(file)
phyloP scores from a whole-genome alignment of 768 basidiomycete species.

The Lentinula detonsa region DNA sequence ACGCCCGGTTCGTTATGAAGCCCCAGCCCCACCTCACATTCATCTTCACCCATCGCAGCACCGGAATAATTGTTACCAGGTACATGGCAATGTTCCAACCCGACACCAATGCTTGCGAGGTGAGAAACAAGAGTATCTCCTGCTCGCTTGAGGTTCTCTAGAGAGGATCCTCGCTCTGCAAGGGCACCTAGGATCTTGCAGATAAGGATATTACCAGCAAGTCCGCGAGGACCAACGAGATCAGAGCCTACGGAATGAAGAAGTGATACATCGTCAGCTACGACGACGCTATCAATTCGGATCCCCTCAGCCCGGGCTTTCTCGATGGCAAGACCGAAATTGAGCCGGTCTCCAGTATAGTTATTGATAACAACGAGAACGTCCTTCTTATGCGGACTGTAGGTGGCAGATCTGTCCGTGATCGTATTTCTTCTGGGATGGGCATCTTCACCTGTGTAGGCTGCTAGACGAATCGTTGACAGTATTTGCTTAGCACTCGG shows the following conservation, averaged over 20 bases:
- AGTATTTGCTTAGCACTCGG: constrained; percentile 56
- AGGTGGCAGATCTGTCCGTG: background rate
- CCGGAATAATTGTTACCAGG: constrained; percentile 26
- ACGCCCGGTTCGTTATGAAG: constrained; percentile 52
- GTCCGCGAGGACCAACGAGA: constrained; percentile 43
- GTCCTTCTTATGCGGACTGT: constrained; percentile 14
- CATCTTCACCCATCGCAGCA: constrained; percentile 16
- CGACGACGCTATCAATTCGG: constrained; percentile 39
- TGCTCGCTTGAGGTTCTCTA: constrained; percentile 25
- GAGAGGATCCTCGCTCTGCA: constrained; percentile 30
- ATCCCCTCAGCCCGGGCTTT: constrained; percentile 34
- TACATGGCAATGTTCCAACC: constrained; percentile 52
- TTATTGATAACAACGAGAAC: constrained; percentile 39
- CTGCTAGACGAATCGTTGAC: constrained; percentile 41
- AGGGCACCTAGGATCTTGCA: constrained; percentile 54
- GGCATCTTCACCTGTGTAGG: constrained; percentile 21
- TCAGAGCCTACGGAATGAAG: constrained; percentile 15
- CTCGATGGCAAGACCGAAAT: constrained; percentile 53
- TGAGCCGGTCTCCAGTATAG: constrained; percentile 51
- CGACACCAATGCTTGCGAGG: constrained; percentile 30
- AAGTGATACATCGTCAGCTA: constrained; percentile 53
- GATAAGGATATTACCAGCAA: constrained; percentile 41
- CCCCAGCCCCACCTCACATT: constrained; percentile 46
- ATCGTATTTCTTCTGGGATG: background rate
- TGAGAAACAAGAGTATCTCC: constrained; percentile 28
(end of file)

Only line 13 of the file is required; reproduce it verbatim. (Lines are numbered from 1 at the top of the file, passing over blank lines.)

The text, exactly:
- ATCCCCTCAGCCCGGGCTTT: constrained; percentile 34